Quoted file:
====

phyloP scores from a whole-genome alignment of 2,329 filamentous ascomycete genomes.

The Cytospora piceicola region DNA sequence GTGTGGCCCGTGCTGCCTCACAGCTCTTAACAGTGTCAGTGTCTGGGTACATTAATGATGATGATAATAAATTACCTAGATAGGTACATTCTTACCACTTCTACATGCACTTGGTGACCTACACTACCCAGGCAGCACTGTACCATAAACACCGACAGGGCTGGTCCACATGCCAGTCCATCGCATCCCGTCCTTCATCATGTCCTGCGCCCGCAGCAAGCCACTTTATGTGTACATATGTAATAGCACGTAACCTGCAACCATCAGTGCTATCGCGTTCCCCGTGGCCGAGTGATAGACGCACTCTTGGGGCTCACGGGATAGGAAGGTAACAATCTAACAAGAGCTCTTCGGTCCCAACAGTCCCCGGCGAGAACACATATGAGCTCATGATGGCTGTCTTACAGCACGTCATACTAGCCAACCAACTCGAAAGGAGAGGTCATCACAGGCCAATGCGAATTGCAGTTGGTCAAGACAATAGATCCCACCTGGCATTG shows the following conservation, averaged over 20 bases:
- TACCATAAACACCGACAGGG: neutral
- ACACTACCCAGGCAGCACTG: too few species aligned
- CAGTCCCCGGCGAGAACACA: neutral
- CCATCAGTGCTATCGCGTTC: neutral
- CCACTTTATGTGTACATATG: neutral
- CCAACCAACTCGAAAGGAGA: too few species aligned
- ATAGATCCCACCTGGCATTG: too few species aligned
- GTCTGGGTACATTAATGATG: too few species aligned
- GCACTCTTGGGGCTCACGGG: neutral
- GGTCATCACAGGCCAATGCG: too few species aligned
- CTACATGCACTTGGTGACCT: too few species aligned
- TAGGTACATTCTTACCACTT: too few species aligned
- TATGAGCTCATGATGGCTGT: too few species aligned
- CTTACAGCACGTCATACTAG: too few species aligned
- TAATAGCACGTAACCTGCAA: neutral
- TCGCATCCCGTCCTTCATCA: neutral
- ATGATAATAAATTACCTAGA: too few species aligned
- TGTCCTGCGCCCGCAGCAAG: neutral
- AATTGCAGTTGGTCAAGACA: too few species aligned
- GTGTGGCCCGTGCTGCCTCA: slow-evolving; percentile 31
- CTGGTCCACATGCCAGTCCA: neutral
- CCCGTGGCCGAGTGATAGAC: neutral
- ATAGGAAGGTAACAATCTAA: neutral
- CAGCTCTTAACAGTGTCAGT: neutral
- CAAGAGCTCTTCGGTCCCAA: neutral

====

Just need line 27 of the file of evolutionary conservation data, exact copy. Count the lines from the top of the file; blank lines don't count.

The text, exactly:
- CAAGAGCTCTTCGGTCCCAA: neutral